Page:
- Let her make her own decisions. Depending on your daughter’s age, start letting her make decisions for herself. If she’s in the 11-13 age range and wants to stay home alone and you believe she’s mature enough, then do a trial run. Go do some errands for an hour and see how it goes. If she’s 14-16 and starts experimenting with different clothing styles to assert her individuality, then let her (I’m not talking about wearing skirts short enough where you can see crotch – that’s definitely a NO GO!). TIP: Allowing your daughter to start making decisions for herself, even if you think they’re embarrassing, is a great way to build her self-esteem. Don’t worry, she may decide that orange hair really isn’t for her anyway!
- Allow her to fail! Let me ask you a question: have you ever failed at anything in your life? Of course, you have. What was the biggest lesson you learned from it? If you answered, ‘it taught me how capable I was to bounce back and ultimately succeed’….you are correct! If we deny our daughters the gift of failure, we’re setting them on the fast track to low self-esteem! I’m not sure why this generation of mothers has a penchant for saving their daughters from misery, pain or struggle. Please keep this in mind: if you don’t allow your daughter to fail and get back up on her own two feet, she will never know how capable she is and the chances are also good that she’ll resent you when she’s older. I know. I’ve seen it a million times! TIP: If your daughter fails a test and you immediately offer her ice cream or dinner out as a consolation prize, put on the ‘mouth’ breaks and simply say something like “Sorry, honey, that really stinks. I know how hard you studied.” Or if she befriends someone who you see is ‘bad news’, don’t insist on breaking up the friendship (unless there’s danger involved, of course); let her figure out on her own that maybe this person is not trustworthy.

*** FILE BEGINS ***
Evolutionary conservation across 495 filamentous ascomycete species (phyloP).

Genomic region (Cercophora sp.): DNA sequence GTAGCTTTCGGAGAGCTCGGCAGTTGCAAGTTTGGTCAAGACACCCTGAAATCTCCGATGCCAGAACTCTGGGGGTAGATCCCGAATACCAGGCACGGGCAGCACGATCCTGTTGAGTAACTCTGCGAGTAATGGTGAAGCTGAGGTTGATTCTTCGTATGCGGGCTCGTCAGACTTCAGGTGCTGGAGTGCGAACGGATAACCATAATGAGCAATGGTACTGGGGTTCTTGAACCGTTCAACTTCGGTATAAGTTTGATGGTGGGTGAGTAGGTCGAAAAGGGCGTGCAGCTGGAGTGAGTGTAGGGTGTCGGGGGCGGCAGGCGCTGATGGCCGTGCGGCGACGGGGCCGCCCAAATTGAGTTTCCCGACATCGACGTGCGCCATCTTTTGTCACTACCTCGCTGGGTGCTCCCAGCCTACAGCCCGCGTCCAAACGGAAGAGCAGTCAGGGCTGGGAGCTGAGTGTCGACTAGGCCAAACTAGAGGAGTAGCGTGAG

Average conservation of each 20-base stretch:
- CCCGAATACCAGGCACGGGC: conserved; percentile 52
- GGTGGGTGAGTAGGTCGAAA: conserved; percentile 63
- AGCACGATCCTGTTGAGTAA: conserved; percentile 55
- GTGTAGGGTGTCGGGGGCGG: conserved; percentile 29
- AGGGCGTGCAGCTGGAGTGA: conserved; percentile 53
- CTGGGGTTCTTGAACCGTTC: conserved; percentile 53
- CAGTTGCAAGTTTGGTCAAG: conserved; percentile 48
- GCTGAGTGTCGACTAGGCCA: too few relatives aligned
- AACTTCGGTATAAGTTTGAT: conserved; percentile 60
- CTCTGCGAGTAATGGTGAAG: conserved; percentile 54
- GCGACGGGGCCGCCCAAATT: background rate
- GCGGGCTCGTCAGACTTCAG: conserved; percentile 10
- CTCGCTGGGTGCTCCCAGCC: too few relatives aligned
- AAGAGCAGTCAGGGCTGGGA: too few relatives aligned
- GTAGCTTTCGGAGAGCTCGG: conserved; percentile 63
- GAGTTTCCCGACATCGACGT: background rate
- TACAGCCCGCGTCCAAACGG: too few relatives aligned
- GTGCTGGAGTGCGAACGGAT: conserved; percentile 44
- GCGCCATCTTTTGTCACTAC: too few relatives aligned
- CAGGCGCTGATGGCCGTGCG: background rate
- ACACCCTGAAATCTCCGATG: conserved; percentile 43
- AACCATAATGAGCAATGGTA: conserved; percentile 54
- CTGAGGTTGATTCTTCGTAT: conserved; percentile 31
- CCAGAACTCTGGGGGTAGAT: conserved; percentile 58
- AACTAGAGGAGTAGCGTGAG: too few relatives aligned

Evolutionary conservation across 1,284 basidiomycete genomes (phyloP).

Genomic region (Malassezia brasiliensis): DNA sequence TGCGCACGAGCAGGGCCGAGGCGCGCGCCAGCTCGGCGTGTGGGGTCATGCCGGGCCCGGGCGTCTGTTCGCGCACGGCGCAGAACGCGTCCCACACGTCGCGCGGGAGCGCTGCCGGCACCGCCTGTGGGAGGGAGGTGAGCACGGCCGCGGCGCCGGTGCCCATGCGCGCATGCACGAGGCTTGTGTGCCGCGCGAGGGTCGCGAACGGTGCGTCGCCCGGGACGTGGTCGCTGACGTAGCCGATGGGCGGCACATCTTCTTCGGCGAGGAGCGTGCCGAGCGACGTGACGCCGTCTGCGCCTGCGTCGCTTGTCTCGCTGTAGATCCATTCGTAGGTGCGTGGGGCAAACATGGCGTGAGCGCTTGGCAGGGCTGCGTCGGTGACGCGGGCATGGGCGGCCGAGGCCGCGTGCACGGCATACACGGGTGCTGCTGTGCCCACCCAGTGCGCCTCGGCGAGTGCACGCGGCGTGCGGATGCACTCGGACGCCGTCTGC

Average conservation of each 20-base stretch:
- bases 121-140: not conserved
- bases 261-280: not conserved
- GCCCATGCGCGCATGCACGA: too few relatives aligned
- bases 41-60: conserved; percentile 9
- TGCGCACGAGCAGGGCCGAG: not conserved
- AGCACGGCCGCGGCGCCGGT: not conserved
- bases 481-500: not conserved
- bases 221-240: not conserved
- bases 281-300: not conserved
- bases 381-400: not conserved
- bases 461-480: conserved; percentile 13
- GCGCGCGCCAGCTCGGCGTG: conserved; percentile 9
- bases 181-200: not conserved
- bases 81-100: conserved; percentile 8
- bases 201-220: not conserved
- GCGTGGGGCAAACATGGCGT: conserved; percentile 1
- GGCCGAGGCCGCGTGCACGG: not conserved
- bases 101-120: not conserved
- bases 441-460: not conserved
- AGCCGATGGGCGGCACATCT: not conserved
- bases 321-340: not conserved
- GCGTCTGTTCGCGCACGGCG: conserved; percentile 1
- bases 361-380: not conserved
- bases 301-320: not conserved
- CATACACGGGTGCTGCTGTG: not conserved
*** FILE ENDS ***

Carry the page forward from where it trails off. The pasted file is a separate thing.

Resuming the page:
- Ask her opinion on important matters. Your daughter is in school for so many hours taking direction and spewing facts. How about you get her input on things that you normally wouldn’t ask her. Next time you have a conflict or dilemma, think about asking your daughter for her opinion on what you should do. You never know what creative, thoughtful solution is lurking in her mind. Even if you don’t take your daughter’s suggestion, the mere fact that you’re asking her shows her that you value her opinion. That can go a long way toward making her feel cherished and appreciated – two key ingredients to feeling good in one’s own skin. TIP: If you’re considering two job options, discuss the pros and cons of each or ask her opinion about a political issue that you believe is important.